Each morning on my train, I catch a handful of people already falling down the multitasking rabbit hole.
Two phones in hand, one personal and one professional, bouncing back and forth to keep up with an onslaught of never-ending requests.
No matter how you make a living, every industry hails multitasking and balance as the golden key to success.
Answer all your emails, remember to get the headlight fixed, and don’t forget to make time for a social life. Keep all the balls in the air while, of course, maintaining a motivated, upbeat and gritty attitude.
We’re supposed to find energy in the constant demand of it all, even when we know deep down that this schedule isn’t sustainable without some downtime. This constant slog toward the bottom of our to-do list leads to a resentment of Mondays, anxiety on Sunday evenings and a constant veneration of vacation days.
It’s all well and good to say we need to get away more, but for many of us, shipping off to a secluded island is not always in the cards.
Thankfully, finding that rejuvenating “vacation mindset” doesn’t require a beach towel and a cocktail.
In a recent study by NBC news, mastering a vacation mindset is not only possible without technically being on vacation, but also crucial to building things like reading comprehension, creative thinking and even social skills.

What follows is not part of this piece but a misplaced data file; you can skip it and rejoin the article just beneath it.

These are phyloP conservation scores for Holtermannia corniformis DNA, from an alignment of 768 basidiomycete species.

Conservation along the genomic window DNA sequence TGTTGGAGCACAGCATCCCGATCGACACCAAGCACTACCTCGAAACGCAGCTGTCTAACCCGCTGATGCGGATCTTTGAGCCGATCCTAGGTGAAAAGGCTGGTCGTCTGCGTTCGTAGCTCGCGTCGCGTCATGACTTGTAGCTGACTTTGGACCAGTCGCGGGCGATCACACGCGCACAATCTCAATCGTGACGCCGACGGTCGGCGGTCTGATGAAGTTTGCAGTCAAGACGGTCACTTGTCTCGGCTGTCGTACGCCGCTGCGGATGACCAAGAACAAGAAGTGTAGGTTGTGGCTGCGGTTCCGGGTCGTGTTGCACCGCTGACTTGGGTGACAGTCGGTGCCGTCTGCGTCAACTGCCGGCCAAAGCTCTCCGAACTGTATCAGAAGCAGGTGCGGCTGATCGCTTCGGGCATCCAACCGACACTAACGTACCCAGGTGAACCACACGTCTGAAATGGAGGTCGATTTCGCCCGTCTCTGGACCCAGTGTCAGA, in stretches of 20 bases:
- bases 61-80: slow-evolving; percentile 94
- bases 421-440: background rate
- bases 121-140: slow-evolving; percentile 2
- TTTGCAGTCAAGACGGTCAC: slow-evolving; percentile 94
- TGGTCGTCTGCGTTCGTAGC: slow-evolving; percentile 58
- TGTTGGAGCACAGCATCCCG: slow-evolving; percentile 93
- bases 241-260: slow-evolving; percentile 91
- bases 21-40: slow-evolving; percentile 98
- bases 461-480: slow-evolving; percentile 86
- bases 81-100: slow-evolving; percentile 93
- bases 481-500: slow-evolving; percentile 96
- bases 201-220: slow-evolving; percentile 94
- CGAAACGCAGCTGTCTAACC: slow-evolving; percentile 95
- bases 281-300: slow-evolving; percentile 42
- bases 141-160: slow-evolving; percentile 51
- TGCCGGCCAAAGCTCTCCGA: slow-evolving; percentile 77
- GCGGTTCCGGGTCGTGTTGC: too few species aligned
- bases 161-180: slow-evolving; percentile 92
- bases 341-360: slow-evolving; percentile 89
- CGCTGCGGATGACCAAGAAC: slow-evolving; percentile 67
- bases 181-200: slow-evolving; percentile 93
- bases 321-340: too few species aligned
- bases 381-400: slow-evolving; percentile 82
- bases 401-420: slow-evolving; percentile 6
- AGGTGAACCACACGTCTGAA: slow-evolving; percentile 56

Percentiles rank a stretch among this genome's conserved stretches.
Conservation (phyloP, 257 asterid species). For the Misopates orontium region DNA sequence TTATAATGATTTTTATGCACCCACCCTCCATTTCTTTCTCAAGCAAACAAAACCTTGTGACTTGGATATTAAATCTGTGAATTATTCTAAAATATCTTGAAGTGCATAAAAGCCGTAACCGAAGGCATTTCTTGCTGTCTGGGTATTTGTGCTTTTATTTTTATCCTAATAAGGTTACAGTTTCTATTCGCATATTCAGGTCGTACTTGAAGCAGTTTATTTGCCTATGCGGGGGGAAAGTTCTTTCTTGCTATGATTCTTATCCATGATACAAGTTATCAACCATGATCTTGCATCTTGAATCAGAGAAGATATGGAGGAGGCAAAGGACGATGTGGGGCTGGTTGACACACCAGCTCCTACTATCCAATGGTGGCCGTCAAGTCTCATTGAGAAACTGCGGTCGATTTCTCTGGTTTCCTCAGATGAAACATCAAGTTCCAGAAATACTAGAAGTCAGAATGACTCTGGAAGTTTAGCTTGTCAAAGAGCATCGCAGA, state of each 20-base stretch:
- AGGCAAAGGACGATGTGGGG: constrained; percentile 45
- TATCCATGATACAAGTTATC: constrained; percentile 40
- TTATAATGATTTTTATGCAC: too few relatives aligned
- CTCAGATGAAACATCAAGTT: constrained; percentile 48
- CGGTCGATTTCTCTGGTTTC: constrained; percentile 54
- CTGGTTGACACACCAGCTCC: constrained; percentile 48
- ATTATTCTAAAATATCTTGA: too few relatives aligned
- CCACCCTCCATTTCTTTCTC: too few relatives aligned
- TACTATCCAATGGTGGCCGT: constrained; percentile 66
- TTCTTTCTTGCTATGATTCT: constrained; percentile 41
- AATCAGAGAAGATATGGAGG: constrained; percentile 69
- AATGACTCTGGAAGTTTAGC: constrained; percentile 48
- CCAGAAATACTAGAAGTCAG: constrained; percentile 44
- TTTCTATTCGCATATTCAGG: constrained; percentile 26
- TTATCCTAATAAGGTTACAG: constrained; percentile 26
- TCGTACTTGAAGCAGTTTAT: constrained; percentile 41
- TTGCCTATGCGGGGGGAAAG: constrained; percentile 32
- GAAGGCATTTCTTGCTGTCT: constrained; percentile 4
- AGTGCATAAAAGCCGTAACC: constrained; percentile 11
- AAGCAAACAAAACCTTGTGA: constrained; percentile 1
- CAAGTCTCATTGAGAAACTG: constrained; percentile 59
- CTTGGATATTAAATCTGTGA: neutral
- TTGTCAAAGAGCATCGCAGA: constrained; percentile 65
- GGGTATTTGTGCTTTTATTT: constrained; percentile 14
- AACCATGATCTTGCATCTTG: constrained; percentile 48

According to Brigid Schulte, director of the Better Life Lab at New America, our brains have two settings — one which focuses on productivity and the other that allows unstructured mental states like daydreaming. This state of mind is unaware of time and responsibilities, even if just for a moment, and frees us from keeping up with every ping, phone call, email and errand.
The productivity of shutting off
It’s a counterintuitive idea — if we allow ourselves to turn off or switch gears for a moment, won’t everything come crashing down? A 2012 study found the opposite. Constructive Internal Reflection, coined by this research team, combines a curious attention to our external surroundings with inner contemplation.
This daydream-like state, they found, enhances our ability to remain socially and creatively present throughout the rest of our day. In other words, without a moment to let your mind wander, it becomes more difficult to remain present and centered when it’s time to concentrate.
So that frustration you feel when yet another calendar invite pops up? You’re not alone. Without a more frequent use of vacation brain, we’re far more likely to reach our stress tipping point, leading to sloppy work that we’ve learned to resent.
How to enter a vacation mindset
By analyzing brain activity, researchers have found that it isn’t necessary to drive off into the sunset to obtain this reinvigorating mindset. It only requires few essentials:
• The feeling that you have control over your own time (no matter how short)
• Diving into an activity of your choice
• Experiencing a sense of belonging or identity
• Creating distance from work and personal responsibilities
Again, we’re not programmed to allow ourselves to let go and zone out, so finding this groove can take practice. Begin by giving it a go when time is more within your control, such as a weekend afternoon with friends or in a setting that makes you feel naturally calm. Ease into the habit of flipping the switch during your busiest of days as you find what works for you.
Choosing your “destination”